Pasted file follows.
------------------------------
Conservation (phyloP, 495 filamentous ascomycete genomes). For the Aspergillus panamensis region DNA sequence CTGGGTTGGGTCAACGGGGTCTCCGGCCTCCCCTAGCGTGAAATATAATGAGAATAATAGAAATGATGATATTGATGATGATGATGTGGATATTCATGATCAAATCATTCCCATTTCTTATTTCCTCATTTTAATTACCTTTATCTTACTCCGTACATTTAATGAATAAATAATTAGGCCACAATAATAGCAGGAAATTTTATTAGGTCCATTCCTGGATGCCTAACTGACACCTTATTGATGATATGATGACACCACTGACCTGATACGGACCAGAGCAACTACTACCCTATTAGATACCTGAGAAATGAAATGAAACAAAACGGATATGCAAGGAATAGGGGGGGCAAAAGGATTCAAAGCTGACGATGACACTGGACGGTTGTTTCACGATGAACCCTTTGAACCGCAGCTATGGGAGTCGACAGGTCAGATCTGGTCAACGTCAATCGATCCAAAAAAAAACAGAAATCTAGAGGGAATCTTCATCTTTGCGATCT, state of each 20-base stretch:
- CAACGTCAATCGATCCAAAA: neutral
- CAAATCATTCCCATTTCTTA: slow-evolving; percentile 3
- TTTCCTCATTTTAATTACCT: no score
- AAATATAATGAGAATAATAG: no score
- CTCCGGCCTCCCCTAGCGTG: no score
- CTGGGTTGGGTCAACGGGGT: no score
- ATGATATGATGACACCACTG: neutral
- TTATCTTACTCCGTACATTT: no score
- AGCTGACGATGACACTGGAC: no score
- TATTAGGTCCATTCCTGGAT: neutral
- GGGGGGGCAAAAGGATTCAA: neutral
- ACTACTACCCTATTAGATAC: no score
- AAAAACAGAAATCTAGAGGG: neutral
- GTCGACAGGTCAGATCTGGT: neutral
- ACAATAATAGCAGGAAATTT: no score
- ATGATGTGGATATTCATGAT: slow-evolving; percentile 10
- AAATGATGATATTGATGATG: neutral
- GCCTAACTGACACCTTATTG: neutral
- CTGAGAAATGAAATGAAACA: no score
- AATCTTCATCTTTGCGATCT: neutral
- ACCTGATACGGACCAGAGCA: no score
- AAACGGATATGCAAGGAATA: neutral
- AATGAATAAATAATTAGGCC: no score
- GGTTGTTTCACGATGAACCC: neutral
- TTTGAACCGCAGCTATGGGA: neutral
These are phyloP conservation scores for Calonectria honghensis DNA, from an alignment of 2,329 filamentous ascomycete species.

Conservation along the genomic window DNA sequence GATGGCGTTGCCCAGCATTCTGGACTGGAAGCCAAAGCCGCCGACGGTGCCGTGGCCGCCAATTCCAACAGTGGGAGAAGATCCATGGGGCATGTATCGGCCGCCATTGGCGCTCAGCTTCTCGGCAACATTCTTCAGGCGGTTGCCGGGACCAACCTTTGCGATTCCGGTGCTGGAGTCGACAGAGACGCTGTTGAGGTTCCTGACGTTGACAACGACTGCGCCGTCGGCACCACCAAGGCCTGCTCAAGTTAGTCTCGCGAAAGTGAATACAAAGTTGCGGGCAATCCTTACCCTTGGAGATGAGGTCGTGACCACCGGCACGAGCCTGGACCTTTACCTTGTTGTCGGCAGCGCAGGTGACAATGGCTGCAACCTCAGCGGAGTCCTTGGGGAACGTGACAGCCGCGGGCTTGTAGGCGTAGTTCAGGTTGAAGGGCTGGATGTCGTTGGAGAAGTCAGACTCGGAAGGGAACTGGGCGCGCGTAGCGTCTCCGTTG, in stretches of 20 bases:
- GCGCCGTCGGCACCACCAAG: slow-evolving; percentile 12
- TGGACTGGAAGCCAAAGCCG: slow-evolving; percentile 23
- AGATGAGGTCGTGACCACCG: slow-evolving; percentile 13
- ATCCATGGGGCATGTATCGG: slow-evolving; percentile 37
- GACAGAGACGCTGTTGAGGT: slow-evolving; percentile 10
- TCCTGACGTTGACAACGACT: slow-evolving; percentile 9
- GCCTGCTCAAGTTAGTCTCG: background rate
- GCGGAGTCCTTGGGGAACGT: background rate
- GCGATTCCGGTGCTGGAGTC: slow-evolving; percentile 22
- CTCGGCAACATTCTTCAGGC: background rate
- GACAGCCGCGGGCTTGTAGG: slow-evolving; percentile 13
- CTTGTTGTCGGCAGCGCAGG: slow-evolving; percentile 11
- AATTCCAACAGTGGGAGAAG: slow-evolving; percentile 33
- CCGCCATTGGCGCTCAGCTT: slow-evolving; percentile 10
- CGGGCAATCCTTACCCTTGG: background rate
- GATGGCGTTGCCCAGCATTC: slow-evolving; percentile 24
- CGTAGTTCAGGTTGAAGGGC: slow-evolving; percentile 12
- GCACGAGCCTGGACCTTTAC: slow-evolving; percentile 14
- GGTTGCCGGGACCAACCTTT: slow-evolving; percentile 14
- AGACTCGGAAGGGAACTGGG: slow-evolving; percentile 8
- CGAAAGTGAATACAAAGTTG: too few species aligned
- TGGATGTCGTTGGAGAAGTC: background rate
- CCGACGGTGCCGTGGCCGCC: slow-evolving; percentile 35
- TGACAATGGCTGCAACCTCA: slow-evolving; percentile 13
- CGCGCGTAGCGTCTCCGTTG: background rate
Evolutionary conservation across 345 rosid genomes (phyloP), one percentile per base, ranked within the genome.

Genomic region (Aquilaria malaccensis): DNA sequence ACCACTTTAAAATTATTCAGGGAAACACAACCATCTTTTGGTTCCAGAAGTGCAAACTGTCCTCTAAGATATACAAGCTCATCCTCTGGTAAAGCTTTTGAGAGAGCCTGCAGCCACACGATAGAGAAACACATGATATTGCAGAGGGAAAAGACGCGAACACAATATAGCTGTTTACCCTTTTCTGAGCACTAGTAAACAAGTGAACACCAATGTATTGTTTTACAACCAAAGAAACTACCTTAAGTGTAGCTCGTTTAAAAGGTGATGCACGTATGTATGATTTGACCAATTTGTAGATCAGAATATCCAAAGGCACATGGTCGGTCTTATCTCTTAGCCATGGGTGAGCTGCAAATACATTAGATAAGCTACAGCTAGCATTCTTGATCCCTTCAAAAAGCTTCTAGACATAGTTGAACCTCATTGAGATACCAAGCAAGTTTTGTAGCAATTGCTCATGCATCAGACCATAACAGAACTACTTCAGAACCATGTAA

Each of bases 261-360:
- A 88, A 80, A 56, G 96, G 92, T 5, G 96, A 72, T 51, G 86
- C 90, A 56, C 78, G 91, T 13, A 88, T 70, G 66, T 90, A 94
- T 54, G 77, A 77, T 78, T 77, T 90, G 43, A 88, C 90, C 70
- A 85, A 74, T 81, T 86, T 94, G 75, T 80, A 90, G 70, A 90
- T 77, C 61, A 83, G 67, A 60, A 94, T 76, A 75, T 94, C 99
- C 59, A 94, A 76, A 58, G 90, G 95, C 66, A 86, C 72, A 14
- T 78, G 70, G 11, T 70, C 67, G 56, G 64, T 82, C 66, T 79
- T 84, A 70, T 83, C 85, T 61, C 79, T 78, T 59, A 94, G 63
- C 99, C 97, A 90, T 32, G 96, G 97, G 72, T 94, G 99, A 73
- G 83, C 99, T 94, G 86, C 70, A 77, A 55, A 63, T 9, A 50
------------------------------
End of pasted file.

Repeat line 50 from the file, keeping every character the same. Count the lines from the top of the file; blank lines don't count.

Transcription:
- TGGATGTCGTTGGAGAAGTC: background rate